Just as you might imagine, training adults has also made a positive difference in the classroom setting. There’s definitely been a positive change in dynamic, says Pancho. The adult apprentices are a great influence, not only encouraging the juniors to dedicate themselves to learning, but to also instil a great work ethic and an appreciation for their opportunity. “A lot of the older blokes have already been working so hard, and they’ve probably taken a pay cut to become an apprentice, so the younger guys start to really appreciate how lucky they are to have such a good start in a good career at such a young age... they work harder.”

Harley Young from Complete Plumbing thinks it’s a great move. As well as apprentices in their mid-twenties, he’s just started hosting a Master Plumbers apprentice who is 55.

“We’re now seeing a range of people. It‘s great to see PAV giving people an opportunity, and it’s great to see people retraining themselves. And that’s great for us, because we get someone with life experience.” To employers like Harley, life experience often more than makes up for the lack of work experience.

The added benefit, according to Harley, is that many adult apprentices have had a wide range of work experiences and many have run their own businesses. “That means they have been on the other side of the fence,” says Harley. “They understand the trials and tribulations of what we go through as employers. We can work together on a common goal.”

Creating well-rounded plumbers

Harley not only believes employing apprentices through PAV makes good business sense for employers; he believes it ultimately creates good, well-rounded, qualified plumbers: “It’s good for the guys getting a different mix of skillsets; it gives them great skills.”

“There’s de nitely huge bene ts to the apprentices,” agrees Pancho. “Many plumbing companies specialise now, so apprentices will learn one or two, or at the best three types of plumbing. With us, apprentices get experience in domestic, maintenance, construction, commercial high-rise buildings, air conditioning, sanitary and roo ng. They wouldn’t get that with one employer.”

Many of Pancho’s apprentices are now fully qualified and have become managers, onsite foremen or they have their own businesses. They keep in touch and now Pancho provides many of his former apprentices with apprentices. “Because I know them so well, I really cherish the relationships.” Pancho singles out Chris Wilkinson who was a PAV apprentice – and a high achiever. “He was an apprentice of ours who won just about every award going,” laughs Pancho. “Now he’s got a domestic plumbing business and it’s great to see him evolve, and also to have a laugh with him and reassure him if he gets stressed out.”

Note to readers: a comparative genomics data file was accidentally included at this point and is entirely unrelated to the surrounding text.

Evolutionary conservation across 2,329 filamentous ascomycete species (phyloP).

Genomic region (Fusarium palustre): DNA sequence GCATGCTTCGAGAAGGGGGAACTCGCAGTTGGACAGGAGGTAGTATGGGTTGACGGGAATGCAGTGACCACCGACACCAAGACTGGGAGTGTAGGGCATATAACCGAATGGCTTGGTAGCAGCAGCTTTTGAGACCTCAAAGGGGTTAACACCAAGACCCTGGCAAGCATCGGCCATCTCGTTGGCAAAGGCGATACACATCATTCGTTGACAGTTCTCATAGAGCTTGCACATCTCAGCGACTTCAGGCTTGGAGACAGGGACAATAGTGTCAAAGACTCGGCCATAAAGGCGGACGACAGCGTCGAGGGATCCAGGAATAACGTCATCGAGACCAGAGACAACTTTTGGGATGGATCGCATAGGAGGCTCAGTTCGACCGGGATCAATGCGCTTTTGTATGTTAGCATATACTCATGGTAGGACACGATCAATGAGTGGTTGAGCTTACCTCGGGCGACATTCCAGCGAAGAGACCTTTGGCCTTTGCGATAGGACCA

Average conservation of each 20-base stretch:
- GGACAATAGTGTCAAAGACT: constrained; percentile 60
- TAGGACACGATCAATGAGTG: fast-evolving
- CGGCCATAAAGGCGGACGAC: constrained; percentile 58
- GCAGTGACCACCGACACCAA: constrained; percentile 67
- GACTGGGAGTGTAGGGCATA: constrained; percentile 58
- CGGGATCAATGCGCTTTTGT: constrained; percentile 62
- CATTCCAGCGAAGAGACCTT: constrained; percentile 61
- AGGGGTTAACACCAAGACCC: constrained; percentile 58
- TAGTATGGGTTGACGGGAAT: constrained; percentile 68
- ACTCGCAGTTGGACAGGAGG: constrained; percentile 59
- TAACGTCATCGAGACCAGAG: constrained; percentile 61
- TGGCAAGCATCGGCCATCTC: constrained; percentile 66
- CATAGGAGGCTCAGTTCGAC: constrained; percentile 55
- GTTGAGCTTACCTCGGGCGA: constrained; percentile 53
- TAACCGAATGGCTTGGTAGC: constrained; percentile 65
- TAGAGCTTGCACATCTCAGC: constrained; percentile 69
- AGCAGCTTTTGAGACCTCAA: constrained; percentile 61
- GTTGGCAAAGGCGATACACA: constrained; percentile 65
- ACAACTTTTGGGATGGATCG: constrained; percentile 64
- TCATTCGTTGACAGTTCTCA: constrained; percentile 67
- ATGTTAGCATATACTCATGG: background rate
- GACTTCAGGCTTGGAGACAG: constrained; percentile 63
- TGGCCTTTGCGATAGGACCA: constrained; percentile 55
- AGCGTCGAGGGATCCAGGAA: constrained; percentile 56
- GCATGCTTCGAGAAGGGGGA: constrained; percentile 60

Pancho also appreciates the long- standing relationships with his clients – the host employers. Some he’s never met in person, but gets to know them over the phone, sometimes over years. “We get to know them very well,” he says. “Sometimes even over 20 years.”
As Pancho and his team get to know a company, they are able to precisely match up an apprentice suited to, not only the skills required, but the company culture. “They ring us because they trust us.”

“It’s a shame the industry is so pressurised. It’s a volatile industry. But group training is going to be the way of the future.”

What are the benefits of hiring a PAV apprentice?

Motivated, hand-picked apprentices: the comprehensive recruitment process, along with pre-employment training, ensures that you have access to motivated, skilled apprentices.

Flexibility: hire from one week, to the full term of an apprenticeship, based on your labour needs.

Reduce your paperwork: PAV take care of all employer-associated administration including payment of wages and superannuation, Work Cover, supply of personal protective equipment, enrolment at trade school and completion of the training agreement.

Cost-effective: the apprentice fills in a weekly time sheet so you only pay for hours worked.

Extensive support: PAV staff manages all the training and skill development. They monitor the apprentice’s performance within your workplace, ensuring a successful placement.

Share.